Posts Tagged ‘walks’

Yet another walk

Tuesday, April 13th, 2010

but no photos this time… I’d set up a little photo of my bag, drink, biscuit and map, a sort of “this is where I had my “drink-and-a-biscuit” pause” shot and then discovered the battery in the camera needed charging! Pooh! Especially as there was a lovely view of (the bottom of) Puy de Dome. The slopes were covered in a sprinkling of snow (SNOW! she shrieks in disgust. Two weeks ago I was too hot in short sleeves and now we have snow again. Grrrr!) and the top was hidden in cloud. Never mind, you’ll just have to imagine it.

It was a pleasant walk, quite short, only about 2.5 km, but through the woods above Royat. There was a golf course to one side and “Charade Aventure” to the other. In fact at one stage, not realising that I had strayed into Charade Aventure territory, I was rather confused by hearing voices coming from directly overhead! The views were lovely, both over the city and out towards the mountains.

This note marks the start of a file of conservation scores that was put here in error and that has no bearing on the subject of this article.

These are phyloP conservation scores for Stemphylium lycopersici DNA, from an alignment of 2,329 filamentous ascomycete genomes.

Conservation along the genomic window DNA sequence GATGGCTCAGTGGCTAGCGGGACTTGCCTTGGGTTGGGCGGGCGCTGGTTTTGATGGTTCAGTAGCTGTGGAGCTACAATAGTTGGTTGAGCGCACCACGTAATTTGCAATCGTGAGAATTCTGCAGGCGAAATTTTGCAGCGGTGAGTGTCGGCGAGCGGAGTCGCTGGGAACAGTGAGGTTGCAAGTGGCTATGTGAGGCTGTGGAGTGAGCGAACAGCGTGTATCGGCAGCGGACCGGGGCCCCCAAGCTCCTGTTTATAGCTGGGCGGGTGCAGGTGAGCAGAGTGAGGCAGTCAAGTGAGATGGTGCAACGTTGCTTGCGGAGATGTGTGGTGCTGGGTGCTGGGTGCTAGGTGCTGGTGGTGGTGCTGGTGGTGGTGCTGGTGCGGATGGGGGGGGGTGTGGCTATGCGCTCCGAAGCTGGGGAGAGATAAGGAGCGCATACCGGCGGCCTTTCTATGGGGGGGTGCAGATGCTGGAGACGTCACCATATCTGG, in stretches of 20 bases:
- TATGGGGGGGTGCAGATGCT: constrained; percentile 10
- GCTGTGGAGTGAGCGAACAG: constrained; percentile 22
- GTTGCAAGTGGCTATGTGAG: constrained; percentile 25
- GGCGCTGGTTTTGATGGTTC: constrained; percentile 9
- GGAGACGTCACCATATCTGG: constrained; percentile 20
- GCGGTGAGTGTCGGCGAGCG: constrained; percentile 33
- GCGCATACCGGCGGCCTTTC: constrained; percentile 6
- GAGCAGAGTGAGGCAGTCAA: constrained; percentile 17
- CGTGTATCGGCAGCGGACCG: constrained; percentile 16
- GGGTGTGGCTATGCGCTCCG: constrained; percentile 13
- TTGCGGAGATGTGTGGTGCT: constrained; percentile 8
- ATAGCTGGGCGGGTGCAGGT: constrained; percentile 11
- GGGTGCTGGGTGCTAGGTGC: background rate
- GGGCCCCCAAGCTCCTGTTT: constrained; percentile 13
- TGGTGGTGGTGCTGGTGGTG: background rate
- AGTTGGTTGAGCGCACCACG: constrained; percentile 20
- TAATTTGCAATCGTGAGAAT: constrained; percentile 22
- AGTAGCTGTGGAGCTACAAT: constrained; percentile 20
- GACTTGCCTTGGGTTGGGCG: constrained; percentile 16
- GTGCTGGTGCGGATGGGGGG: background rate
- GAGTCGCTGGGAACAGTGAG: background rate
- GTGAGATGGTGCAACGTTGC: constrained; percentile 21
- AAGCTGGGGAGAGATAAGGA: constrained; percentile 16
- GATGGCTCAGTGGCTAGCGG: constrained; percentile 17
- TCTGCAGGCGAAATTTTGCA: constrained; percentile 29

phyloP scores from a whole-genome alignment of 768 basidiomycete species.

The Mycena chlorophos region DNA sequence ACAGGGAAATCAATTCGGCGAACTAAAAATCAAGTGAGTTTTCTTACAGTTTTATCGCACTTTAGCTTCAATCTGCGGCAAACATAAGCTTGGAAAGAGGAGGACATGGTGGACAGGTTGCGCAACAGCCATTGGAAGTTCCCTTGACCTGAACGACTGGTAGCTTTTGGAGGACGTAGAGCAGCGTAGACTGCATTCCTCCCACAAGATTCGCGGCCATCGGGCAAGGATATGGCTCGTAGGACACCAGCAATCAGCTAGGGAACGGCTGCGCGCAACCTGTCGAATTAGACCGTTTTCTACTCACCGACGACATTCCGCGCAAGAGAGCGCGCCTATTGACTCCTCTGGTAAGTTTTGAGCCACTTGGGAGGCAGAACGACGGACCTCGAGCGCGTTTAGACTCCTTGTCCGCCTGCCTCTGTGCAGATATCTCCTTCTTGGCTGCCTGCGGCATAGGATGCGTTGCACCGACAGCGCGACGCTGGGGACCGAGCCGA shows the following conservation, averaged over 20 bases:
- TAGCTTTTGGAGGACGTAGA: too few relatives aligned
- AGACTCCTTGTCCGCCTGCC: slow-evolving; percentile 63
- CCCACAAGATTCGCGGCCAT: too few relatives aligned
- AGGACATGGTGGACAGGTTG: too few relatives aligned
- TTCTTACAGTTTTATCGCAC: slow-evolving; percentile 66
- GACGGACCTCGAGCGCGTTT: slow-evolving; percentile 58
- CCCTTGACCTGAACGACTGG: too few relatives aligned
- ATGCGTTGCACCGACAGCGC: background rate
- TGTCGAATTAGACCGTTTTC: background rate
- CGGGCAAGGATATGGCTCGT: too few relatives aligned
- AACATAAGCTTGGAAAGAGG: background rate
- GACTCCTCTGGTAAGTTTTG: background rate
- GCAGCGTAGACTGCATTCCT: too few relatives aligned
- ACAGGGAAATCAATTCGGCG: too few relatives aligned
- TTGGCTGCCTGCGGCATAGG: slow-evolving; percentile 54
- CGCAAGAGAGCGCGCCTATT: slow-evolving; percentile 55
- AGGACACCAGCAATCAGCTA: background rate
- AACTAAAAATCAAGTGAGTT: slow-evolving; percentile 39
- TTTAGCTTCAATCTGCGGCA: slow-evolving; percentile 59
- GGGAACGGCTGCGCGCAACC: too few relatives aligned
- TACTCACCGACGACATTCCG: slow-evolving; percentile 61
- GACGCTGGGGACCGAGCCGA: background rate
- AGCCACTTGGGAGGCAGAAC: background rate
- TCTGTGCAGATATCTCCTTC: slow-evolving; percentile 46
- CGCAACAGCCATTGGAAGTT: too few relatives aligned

I’ll have to do a walk around here on Thursday – I’m cancelling my one lesson as it’s only for 1.5 hours. At the rate I get paid, it actually costs me more money (petrol, motorway tolls) to get to the lesson than I get paid for teaching it!! I think this month is going to be a bit lean on the salary front – two weeks off collège for the holidays, people taking holiday from work because of the school holidays, plus one or two being cancelled for other reasons. Oh well, I shall simply enjoy having time for myself to catch up on things I need to do, and things I want to do.

One of those things is “serviettage”, which I have recently discovered… Using a pre-made wooden box/frame etc, and paper serviettes (with pictures/motifs) or rice paper and Marvin Medium glue, you cover them to make delightfully (I think) rustic looking things.